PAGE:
The Anti-Racism Network of South Africa (ARNSA) is an alliance of organisations working to respond to racism in South Africa. The Nelson Mandela Foundation and the Ahmed Kathrada Foundation facilitated the formation of ARNSA and currently serve as the secretariat.
ARNSA aims to co-ordinate anti-racism activities, share experience and best practice and launch initiatives to revitalise action.
On Friday last ARNSA distributed the Media Release contained below, which was sent by Lunga Nene.
I wrote the following in response and await their reply.
Thank you for this anti-racism week Media release.
I hope that the inaugural anti-racism week will be successful.
So much has been written about racism in our print media, we have listened to endless debates on talk shows and witnessed it live on TV.
Nevertheless I think the debate and the deliberations during this week would be better informed if the Anti –Racism Network of South Africa (ARNSA) does the following:
- Defines what racism is and what it isn’t
- Defines the difference between racism on the one hand and discrimination, prejudice, bias, bigotry and intolerance on the other
- Defines who can and who cannot be guilty of racism
- Defines whether the manifest display of cultural preference could under certain circumstances be described as racist
And finally what is ARNSA’s departure point on the definition of race, is it:
- one of social science that describes race as a social construct, sometimes artificial or
- a historical construct that considers race as the evolution of ‘only’ different cultures, languages, and customs or
- a biogeographical construct which argues that different social groupings are on different evolutionary trajectories, but not of different intelligence, and that when these trajectories collide there are accusations of racism based on indefensible perceptions of the grouping’s superiority/inferiority.
I’d be most interested in your response
The inaugural anti-racism week starts on 14 March 2016
Date of Issue: 12 March 2016
South Africa finds itself at a point where the denial of racism no longer has a place. Racism is crippling the fabric of who we are and the great nation we can be. Frustrations have reached fever pitch and those affected are no longer content keeping their views to themselves.
The Anti-Racism Network of South Africa (ARNSA) creates opportunities for these conversations to take place constructively. Honest and difficult dialogue will contribute towards breaking down racism in all its forms.
Anti-racism week was recently announced and runs from 14 to 21 March 2016. As the week commences, we would like to share some of the activities facilitated by ARNSA. The week, however, is not only about ARNSA supported activities. It is also an opportunity to focus national attention on the issue by focused media attention, continuing difficult conversations about race in our homes, communities and churches and encouraging South Africans to get involved to be part of the solution.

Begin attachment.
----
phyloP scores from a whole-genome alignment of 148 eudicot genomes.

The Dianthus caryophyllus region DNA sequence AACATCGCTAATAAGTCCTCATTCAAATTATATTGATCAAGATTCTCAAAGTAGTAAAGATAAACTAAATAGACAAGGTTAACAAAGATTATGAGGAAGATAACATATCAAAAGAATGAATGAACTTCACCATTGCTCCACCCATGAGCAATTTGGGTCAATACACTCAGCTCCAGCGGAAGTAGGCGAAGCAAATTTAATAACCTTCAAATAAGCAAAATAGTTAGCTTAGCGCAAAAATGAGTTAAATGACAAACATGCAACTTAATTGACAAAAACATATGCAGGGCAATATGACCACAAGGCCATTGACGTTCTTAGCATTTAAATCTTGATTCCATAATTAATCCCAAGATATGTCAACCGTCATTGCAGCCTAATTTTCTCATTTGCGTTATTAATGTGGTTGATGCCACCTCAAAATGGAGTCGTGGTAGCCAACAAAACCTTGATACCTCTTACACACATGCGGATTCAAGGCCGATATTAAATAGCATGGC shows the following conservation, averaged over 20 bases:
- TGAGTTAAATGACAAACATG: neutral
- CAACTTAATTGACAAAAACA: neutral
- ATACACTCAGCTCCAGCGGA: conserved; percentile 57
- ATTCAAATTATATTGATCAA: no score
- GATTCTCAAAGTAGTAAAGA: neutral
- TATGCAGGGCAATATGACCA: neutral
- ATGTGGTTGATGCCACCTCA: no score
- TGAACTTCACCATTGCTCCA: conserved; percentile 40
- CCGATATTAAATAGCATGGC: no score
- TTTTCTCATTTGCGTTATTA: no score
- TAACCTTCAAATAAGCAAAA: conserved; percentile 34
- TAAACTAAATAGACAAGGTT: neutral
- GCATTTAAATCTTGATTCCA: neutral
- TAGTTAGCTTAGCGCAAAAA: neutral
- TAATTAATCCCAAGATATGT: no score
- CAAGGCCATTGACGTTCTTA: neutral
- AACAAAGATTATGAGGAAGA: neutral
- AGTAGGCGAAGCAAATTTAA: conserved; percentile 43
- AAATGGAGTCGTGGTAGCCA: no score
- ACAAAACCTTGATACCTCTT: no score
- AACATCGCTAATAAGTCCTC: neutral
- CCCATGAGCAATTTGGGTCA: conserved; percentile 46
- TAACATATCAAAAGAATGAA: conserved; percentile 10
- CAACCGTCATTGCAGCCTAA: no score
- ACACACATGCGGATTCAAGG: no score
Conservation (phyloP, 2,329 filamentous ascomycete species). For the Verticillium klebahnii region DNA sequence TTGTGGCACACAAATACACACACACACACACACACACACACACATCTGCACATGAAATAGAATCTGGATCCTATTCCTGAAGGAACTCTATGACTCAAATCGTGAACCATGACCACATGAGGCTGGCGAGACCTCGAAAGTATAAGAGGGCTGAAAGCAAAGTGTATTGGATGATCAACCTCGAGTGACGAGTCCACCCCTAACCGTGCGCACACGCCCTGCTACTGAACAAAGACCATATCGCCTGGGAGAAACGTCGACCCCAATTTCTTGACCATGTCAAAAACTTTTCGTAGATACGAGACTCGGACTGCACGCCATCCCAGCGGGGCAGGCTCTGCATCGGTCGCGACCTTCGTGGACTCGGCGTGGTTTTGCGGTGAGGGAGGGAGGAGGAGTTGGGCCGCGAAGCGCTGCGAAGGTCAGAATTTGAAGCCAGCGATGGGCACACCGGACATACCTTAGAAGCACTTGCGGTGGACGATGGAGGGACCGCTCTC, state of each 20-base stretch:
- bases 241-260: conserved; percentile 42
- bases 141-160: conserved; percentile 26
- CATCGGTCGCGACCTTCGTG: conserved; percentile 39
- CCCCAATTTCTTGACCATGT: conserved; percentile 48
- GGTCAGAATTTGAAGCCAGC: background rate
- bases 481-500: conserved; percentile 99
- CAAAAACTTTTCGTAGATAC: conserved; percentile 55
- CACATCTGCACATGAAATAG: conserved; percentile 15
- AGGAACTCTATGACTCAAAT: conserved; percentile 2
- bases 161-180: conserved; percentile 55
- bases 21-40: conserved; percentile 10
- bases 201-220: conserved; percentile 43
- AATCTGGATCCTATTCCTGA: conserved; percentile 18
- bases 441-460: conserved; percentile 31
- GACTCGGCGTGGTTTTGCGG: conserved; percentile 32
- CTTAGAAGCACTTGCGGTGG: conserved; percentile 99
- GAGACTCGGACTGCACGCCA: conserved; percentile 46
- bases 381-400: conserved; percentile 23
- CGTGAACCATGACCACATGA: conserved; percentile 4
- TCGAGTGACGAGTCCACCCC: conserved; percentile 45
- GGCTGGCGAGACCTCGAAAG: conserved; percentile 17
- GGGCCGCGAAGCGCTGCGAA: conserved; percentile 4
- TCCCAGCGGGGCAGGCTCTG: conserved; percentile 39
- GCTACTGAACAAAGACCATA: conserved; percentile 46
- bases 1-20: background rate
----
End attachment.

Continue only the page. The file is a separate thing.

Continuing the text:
A media campaign #TakeOnRacism will kick off next week on radio, television and social media platforms. The call is never to allow colour to divide us. ARNSA has also embarked on an ambitious million signature campaign. We’re asking South Africans to sign a pledge to commit to anti-racism and join the movement to end the scourge. The pledge reads: “I pledge to #TAKEONRACISM. I will learn about racism, Talk about it, Speak out against it, and Act to stop it.” The pledge will be driven on digital platforms and can also be found on ARNSA’s website.
“Our media campaign is designed to promote the steps we feel are important to address racism at a personal level. We’re encouraging South Africans to have the conversation about race and never to allow racist sentiments to persist in our homes, schools, universities and boardrooms or braai. We need a zero tolerance approach to stop it,” said Sello Hatang, CEO of the Nelson Mandela Foundation.
“Racism is a debilitating problem in our society. To not give it the attention it deserves is to gamble dangerously with South Africa’s future. Our history, structural inequality and the way we were socilised resulted in racism digging its heels deep into our national identity. Undoing something that runs deep in our veins is an enormous task for each one of us, but not impossible to overcome,” said Neeshan Balton, CEO of the Ahmed Kathrada Foundation.
While it is advisable, we appreciate that not all South Africans can show their support by attending events. For many, a personal commitment is all that may be required. For those, however, who would like to attend an event to learn more and speak about racism, ARNSA has supported a few activities.
Some of the activities include:
- Religious bodies have agreed to focus on anti-racism in churches, synagogues, temples, mosques and other places of worship.
- The South African Human Rights Commission will host a conference on racism at Gallagher Estate to mark anti-racism week on 14 and 15 March 2016.
- Human Rights Day (21 March) will be commemorated at Sharpeville Cricket Pitch with an event focussing on anti-racism.
- The Nelson Mandela Foundation launched a new exhibition on 20 years of the Constitution at the Foundation’s offices in Houghton.
- The Wits School of Governance in collaboration with the School of Law, the Ahmed Kathrada Foundation, the Nelson Mandela Foundation, the Oliver and Adelaide Foundation and the Delegation of the European Union will host a dialogue on “The Constitution, Prejudice and Racism: Should Racism be Criminalised or Not?”
- The film “Seeking Asylum” will be screened at the Rapid Lion Film festival. A panel discussion with the filmmaker will follow the screening of the film. The festival runs for the week and includes other films dealing with issues of race and identity.
Starting in 2016, anti-racism week will be an annual call to focus attention on the issue.